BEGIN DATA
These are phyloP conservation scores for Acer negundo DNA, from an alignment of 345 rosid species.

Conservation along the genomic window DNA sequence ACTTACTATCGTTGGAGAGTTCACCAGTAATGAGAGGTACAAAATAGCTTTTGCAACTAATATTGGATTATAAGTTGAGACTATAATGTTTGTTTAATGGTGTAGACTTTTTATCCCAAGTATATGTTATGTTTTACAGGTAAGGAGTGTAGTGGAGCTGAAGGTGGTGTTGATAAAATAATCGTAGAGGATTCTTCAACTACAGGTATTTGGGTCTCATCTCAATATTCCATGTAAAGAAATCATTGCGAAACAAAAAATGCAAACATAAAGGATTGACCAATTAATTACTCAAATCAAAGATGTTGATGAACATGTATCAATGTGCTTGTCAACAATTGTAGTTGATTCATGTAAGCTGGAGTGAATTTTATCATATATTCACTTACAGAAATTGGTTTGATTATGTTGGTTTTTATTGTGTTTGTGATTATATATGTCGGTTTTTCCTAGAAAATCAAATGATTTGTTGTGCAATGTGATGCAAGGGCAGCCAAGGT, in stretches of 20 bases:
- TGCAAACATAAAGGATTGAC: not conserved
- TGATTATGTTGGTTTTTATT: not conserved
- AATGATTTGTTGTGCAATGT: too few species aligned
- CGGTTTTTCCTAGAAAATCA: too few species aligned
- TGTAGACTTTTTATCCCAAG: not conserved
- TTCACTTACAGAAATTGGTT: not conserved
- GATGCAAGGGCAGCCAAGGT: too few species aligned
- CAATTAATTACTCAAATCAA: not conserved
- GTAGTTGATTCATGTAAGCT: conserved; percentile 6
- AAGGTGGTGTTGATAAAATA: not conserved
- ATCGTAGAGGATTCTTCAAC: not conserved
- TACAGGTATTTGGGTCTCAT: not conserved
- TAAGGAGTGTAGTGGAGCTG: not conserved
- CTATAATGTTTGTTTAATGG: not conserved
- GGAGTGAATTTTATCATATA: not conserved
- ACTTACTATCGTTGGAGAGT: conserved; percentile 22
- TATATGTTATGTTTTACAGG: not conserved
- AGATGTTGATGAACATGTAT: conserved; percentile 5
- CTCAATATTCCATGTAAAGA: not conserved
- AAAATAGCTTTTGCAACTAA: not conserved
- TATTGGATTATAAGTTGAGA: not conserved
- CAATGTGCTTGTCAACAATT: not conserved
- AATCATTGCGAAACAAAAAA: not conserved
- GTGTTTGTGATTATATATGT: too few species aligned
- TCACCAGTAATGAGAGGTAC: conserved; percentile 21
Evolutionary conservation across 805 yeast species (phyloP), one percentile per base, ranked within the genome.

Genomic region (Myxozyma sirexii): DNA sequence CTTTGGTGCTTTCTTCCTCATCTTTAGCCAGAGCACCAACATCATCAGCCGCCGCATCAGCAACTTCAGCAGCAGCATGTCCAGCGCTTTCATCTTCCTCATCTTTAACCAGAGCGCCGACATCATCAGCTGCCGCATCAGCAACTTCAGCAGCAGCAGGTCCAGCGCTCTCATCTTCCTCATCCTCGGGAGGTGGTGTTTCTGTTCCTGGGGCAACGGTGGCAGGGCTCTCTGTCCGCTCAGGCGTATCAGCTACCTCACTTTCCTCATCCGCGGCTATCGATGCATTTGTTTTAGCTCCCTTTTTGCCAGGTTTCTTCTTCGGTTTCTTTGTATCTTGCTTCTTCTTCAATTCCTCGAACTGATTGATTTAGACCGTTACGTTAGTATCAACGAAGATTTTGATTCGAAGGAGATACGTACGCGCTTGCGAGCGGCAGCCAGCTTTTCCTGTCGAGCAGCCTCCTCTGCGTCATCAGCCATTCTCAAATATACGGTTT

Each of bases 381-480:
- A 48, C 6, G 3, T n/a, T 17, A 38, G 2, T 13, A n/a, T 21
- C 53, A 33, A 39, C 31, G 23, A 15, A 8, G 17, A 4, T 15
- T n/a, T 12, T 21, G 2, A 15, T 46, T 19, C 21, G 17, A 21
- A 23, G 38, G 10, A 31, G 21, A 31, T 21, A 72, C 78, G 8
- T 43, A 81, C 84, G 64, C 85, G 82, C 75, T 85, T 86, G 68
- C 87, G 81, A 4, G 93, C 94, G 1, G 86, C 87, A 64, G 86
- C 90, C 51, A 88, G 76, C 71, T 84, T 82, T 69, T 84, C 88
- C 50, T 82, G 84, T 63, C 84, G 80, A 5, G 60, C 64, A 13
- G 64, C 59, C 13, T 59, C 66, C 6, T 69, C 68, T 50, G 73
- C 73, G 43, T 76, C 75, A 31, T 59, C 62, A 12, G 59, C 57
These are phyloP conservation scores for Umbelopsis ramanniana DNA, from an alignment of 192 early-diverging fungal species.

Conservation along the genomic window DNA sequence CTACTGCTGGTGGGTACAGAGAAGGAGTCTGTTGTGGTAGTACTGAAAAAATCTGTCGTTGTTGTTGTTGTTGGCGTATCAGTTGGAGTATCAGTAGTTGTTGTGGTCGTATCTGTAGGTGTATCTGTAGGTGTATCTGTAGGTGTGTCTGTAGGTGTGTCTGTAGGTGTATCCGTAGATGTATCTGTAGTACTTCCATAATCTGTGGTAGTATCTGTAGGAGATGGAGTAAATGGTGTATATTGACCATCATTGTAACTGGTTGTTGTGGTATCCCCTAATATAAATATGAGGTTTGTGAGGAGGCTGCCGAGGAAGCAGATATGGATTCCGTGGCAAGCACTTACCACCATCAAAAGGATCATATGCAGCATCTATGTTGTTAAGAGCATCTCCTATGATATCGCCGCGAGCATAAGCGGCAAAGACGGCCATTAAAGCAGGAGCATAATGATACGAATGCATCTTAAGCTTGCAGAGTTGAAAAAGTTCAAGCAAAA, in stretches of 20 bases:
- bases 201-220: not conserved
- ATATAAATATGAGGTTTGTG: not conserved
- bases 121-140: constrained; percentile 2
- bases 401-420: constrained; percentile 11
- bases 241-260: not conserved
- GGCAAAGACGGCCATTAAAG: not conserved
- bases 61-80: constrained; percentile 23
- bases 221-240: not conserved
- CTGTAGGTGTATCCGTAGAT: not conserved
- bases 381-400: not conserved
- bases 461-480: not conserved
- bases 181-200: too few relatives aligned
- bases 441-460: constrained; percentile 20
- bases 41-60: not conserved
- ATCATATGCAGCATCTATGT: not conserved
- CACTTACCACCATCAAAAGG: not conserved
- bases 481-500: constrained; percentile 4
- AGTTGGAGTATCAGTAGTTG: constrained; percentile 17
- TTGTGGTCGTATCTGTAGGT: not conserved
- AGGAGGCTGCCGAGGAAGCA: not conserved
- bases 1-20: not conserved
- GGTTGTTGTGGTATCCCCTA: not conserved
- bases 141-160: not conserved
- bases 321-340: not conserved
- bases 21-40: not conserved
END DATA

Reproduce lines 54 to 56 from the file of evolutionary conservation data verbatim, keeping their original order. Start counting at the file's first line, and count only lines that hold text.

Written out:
- bases 181-200: too few relatives aligned
- bases 441-460: constrained; percentile 20
- bases 41-60: not conserved